How We Work

The Wright Family Foundation was instigated from a heartfelt drive to enable individuals to achieve their full potential through education in its widest and most varied forms. The objective is to benefit New Zealand communities, youth and families, as well as relieve poverty and promote family togetherness, by advancing education.

The Vision

For a person to prosper they need roots and wings. Strong roots of security, traditions and strength enable a person to discover a sense of self, grow wings and fly.

Our logo incorporates a puriri tree, a New Zealand bellbird and the rising sun. There's a story behind it all.

A long time ago both my husband's and my own family followed the Southern Cross to this fair land. We are both of Celtic ancestry, stemming from the ancient people of Central and Western Europe- a mixture of Irish Scottish, Welsh and English traditions. We are now fifth generation New Zealanders.

From here on in I can only speak of that which influenced me to design this logo. Mulling on what was meaningful to me, to our family, I noticed an embroidery I had completed back in 1988 for one of our children. The stitching shows a bird on a tree with the words I had embroidered there: "There are two special gifts we can give our children, one is roots, the other is wings."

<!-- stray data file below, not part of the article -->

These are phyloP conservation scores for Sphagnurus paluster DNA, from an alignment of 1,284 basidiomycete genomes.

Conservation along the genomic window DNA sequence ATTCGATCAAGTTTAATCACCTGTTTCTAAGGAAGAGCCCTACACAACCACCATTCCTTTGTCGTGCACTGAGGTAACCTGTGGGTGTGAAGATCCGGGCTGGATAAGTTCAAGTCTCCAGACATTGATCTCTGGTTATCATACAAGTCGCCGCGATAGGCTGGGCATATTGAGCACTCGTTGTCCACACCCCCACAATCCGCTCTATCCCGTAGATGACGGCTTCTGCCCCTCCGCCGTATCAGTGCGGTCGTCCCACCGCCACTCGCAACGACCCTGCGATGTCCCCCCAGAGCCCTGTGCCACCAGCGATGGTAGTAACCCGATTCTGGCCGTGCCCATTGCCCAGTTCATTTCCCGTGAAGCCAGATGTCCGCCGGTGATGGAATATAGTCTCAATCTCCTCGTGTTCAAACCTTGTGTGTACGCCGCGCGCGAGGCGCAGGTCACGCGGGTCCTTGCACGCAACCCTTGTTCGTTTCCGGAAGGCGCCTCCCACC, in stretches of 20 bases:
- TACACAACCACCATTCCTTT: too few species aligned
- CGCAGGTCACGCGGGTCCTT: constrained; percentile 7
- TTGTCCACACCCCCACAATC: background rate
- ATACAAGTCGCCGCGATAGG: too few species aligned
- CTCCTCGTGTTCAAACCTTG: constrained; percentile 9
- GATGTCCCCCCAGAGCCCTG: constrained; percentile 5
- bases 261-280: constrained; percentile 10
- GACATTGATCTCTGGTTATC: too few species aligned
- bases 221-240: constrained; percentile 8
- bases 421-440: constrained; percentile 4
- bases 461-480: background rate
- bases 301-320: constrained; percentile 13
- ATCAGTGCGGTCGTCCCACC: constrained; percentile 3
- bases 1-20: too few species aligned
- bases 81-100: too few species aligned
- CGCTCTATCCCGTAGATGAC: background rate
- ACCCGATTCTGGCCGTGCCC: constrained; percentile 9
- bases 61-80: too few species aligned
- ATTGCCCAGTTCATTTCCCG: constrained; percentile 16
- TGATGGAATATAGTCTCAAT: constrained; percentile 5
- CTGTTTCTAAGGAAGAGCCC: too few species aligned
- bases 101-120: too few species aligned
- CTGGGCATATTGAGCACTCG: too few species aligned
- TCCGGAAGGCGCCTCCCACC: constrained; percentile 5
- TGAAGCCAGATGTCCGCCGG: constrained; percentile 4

That said it all. The tree had to be native to New Zealand, as did the bird. The tree must be evergreen and the bird must be of special significance. The search led me to my favourite tree on the farm - the puriri or taketakerau or millennium tree. A search uncovered the meaning given by Maori to the tree: “old trunk to support many leaves”, or “a strong society can support many people”. I had found that which resonated through the core of my being.

The tree symbolises shelter and sustenance, the roots keep the tree intact and are able to withstand the ravages of time.

I turned my thoughts to the bird and what it might best represent. Taking it to the family for their feedback, they all embraced the concept. The korimako (bellbird) was the one because, "Great singers and orators were praised by being compared to the korimako, a beautiful singer," according to The Te Ara Encyclopedia of New Zealand. They are known to live and thrive in the puriri tree, so they completed the message created by our logo.